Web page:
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Or, my final verdict on gender.

Mx. Punk, who I think is great, quoted me in zir* recent and wonderful post about gender. Which is super cool. Lil’ ol’ me ain’t been quoted nowhere before. The quote is from my post “Am I Sexist?” wherein, predictably, I wrote about my worries that my genderqueer identity is horribly sexist because it plays into stereotypes. I’ve been seeking answers and ranting about it for weeks. Zir article was partially in response to my statements.

Ze made one point about not dissecting things too much which I, as a rule, disagree with. No offense, it’s just the kind of person I am. I love getting to the Freudian bottom (!) of my own psychology. So I’m gonna subject all y’all to more of my rantings. But I think I might have it figured out this time.

Zir other, better point was that “many interactions between people are based on gender.” Aha. That was what struck home.

Though it’s an intensely personal matter now that we’re intelligent bipeds who don’t live in trees, the purpose of identity is really interpersonal relations. If we just hunted mammoths by ourselves all day, we wouldn’t need to be a unique snowflake. Identity came about when we wisened up and starting living in tribes– our roles changed as we grew older, and were based on our sex and our lineage and our history and our appearance. We started to know our place among other people, and from that role we gained pride, and that is where the idea of a positive identity came from. (In my humble opinion. As an amateur sociologist. Bear with me! (Grr!) I’m about to be right.)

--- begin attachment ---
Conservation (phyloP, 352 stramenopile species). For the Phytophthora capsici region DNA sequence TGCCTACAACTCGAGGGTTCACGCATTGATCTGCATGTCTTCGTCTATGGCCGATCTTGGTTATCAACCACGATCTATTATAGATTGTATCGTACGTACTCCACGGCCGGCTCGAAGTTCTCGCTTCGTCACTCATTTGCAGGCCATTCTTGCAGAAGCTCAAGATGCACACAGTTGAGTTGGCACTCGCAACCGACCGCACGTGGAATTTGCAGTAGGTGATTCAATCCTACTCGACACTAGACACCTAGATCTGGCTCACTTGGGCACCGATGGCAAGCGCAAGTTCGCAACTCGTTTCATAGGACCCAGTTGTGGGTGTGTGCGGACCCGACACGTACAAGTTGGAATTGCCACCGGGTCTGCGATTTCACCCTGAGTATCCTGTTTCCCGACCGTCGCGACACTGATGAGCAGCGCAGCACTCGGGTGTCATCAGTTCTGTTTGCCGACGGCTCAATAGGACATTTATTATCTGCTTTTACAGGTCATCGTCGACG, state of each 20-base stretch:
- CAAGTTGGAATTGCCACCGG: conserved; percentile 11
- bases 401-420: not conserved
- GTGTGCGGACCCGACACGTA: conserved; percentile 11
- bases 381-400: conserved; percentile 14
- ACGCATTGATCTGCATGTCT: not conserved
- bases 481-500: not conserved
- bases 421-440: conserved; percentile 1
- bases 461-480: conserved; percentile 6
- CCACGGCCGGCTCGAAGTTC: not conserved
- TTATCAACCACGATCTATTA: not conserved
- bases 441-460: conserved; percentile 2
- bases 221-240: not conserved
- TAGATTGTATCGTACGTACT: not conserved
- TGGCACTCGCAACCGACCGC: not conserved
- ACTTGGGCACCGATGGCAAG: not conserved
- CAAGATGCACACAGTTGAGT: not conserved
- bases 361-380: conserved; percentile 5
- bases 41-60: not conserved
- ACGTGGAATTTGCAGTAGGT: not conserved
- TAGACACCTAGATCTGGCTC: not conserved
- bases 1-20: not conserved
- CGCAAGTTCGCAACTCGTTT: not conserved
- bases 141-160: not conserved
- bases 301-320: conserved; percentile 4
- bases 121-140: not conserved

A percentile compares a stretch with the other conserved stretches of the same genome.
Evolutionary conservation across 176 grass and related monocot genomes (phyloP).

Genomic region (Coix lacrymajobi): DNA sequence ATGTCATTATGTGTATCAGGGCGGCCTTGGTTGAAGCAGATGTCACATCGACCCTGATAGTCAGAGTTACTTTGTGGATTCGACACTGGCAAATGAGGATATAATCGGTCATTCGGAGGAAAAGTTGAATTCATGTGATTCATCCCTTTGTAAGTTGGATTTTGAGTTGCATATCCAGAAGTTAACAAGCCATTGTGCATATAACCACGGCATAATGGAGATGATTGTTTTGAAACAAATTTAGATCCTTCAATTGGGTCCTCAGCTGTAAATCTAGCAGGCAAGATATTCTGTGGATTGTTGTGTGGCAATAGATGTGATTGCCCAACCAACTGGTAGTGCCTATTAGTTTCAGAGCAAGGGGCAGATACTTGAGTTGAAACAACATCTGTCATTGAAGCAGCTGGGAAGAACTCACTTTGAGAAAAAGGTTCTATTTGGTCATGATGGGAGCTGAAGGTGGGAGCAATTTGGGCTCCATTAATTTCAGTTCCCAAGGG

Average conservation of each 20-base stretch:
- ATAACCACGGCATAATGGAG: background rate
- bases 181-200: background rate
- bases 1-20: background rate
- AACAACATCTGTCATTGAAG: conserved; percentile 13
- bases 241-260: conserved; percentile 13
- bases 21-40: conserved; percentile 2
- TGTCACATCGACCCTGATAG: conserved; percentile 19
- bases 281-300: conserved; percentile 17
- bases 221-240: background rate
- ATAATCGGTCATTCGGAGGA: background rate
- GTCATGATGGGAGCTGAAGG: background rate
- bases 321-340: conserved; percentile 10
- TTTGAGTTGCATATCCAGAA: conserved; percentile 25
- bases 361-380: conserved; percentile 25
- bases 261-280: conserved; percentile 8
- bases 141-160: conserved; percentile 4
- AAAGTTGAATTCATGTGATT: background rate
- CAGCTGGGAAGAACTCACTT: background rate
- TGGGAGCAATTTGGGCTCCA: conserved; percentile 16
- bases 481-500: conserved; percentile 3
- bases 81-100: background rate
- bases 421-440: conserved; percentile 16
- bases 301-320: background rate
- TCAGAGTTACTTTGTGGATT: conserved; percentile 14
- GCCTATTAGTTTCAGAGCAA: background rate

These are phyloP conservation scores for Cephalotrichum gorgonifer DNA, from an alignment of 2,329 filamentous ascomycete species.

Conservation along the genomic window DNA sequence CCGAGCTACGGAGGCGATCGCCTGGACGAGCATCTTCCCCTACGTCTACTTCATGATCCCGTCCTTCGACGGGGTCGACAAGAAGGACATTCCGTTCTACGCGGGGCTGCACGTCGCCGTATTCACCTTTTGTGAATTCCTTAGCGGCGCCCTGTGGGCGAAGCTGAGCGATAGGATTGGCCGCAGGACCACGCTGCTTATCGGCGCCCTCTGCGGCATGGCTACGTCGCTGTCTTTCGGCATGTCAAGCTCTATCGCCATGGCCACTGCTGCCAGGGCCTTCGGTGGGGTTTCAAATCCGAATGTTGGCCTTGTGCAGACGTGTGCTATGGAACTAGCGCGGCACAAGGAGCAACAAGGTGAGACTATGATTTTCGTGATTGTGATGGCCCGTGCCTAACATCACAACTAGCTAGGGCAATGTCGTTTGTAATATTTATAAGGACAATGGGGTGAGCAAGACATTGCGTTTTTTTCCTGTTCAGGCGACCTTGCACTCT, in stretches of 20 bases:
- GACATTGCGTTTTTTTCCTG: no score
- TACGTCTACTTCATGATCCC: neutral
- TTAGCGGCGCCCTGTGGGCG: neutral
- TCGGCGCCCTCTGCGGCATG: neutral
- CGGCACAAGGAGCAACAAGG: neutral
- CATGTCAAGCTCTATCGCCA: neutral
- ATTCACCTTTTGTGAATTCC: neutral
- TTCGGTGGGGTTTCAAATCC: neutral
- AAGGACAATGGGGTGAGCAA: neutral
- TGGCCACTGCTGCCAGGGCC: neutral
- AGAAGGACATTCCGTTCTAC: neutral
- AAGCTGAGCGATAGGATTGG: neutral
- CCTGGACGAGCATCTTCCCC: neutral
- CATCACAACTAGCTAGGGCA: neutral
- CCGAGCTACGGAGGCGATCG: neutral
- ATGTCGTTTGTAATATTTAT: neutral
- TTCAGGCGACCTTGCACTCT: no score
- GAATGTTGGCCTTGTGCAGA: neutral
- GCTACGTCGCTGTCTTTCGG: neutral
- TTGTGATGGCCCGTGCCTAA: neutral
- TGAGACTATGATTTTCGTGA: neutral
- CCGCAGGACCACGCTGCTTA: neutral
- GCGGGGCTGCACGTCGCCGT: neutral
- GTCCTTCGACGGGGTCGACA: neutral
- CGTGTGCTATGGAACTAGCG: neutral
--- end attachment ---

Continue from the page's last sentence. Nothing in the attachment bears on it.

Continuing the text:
And that’s what genderqueer is starting to mean to me. It means that I want to be free to be related to like a man. For example, a woman looks at a man and might desire him. Or a guy looks at another guy and sees somebody who might want to play Frisbee. It’s separate from the stereotypes, because it’s not a matter of how I want to act– I just don’t always want to be seen as intricately tied with my feminine body. Some people do, some people don’t; it’s not un-feminist either way. These gender roles transcend culture like archetypes– maybe the reasons the woman finds the man attractive are uniquely American, but her sex drive is not. The guy’s hope for athletic challenge is not limited to the contemporary sport of Frisbee; he seeks a companion to match his skill, which we can all understand. Are either of these things sexist? My answer is no.

I am not genderqueer because I dislike being a woman (although I do, for quite a few good reasons). I am not genderqueer because I prefer pants to dresses. I am not genderqueer because I fuck women, and not because I don’t like sports. I am genderqueer because there are more roles for me to play than the female ones of virgin, whore, wife, mother, crone, homemaker– though I do play them, sometimes enthusiastically. But I also intensely desire to play the game of life as a husband, a father, a boy, a hero, a wise man, a satyr. Or a shaman, which in many cultures are transgender or gender neutral. All of these roles fit me, at one time or another or all at once. It is seldom that I am appreciated for the many roles I can play, because of my female body, but I am genuinely each of them nonetheless. That is why I am genderqueer.

Gender evolved as a survival mechanism, but now that we have iPhones and flushing toilets, it has become a theatrical mask, and though some of us are character actors, others like to trade. There is nothing wrong with either choice.

Freud did not buy me a corsage. That motherfucker.

*My apologies for having to make this edit; I wasn’t sure what pronoun to use so I just went with the standard. For those of you that don’t know, these pronouns are gender neutral & rockin’.